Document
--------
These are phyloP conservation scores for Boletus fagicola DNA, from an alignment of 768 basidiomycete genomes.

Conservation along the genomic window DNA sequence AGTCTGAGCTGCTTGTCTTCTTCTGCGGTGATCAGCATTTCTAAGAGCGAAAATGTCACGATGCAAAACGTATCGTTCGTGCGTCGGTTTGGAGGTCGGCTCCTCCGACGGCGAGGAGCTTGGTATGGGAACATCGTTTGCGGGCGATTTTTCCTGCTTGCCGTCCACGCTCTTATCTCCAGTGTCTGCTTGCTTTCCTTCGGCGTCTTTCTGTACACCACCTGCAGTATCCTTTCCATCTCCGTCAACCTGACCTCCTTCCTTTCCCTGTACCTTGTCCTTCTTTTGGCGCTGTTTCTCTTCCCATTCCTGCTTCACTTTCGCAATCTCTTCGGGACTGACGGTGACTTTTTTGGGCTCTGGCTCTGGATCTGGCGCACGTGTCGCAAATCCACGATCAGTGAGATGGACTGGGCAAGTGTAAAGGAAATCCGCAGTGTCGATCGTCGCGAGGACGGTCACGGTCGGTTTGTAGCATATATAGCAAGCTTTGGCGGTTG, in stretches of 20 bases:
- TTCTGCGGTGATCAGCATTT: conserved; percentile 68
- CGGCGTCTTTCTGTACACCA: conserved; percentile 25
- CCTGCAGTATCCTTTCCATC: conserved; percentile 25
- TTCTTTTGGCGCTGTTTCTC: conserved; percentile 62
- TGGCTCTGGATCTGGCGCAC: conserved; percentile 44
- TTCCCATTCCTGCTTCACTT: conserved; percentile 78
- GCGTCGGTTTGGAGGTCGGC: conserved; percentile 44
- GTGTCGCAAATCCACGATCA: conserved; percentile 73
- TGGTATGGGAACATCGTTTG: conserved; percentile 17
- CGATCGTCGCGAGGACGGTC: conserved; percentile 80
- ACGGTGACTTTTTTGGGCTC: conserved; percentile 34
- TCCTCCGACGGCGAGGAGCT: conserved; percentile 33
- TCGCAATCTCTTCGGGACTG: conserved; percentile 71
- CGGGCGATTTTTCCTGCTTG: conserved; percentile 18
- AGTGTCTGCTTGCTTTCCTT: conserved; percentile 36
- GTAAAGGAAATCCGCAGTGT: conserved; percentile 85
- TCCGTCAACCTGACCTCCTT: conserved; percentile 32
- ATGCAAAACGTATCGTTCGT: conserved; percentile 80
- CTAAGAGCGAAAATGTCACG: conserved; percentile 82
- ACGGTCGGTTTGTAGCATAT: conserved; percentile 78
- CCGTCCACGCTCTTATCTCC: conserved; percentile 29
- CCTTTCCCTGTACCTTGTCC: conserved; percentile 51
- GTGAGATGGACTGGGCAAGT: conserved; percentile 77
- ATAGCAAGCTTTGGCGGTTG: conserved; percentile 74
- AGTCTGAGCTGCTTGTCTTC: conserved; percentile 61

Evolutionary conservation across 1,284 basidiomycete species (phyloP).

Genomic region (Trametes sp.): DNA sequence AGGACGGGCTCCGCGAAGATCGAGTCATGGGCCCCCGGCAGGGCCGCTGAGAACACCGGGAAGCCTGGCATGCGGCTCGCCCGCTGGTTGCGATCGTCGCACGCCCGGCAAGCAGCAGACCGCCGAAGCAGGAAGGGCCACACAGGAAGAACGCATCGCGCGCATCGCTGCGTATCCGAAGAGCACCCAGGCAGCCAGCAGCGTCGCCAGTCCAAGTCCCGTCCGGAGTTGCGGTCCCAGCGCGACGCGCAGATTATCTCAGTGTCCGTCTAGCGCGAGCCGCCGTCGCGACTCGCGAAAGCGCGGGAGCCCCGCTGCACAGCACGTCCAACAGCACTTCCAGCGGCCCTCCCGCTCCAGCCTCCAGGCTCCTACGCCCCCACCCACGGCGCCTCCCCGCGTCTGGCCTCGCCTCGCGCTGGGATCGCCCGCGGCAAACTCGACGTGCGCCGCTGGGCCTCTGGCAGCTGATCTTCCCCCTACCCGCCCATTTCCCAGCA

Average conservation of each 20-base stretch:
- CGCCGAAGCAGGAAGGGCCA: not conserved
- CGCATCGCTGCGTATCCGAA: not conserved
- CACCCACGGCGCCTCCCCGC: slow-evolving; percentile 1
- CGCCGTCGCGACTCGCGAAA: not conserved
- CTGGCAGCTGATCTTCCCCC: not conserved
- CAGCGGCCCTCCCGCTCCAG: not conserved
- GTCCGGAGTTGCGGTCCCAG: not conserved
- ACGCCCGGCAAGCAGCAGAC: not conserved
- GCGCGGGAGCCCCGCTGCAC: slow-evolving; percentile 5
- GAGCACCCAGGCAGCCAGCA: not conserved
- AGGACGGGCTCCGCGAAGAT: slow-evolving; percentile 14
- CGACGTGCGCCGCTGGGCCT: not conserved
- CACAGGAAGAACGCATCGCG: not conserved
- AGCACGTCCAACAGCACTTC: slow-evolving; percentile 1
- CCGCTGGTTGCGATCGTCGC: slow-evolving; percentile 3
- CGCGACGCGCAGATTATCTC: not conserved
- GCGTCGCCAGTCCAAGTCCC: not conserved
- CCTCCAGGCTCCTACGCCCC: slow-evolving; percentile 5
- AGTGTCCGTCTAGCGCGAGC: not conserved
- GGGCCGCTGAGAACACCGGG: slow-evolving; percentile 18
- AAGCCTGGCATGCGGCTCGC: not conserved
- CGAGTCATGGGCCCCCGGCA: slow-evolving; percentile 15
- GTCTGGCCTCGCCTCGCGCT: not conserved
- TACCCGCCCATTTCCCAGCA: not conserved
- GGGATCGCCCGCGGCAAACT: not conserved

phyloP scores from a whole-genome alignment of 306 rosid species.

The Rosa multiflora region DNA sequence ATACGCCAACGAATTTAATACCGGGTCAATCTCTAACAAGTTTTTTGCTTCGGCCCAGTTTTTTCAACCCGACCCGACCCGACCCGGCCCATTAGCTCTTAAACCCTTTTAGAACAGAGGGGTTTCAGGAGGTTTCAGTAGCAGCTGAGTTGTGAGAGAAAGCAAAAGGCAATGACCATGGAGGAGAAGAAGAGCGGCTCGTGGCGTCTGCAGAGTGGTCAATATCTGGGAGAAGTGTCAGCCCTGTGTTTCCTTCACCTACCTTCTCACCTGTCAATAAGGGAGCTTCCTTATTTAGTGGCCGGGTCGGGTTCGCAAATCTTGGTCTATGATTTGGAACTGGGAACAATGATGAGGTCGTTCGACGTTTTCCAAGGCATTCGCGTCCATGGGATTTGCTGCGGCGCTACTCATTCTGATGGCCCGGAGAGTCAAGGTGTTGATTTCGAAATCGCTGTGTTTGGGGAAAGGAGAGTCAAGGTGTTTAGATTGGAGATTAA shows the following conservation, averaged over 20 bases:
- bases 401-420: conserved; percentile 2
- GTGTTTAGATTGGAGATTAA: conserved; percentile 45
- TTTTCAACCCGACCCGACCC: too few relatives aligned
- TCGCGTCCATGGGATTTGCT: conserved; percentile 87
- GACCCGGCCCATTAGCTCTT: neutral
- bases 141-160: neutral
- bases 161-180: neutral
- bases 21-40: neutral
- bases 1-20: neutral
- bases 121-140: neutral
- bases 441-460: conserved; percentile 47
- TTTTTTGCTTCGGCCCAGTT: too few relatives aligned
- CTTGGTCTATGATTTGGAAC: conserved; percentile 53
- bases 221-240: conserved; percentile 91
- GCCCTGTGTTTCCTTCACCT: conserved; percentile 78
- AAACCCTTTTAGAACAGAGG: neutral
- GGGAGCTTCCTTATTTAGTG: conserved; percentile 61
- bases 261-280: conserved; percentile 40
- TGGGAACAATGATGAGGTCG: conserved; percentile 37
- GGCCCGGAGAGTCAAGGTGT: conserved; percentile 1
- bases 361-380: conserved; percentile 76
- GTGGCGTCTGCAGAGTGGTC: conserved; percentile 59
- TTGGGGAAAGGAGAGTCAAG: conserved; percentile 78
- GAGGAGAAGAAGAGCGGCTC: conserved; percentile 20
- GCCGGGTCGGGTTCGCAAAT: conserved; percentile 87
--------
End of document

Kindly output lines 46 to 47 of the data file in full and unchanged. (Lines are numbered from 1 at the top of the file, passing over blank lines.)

- CGCGACGCGCAGATTATCTC: not conserved
- GCGTCGCCAGTCCAAGTCCC: not conserved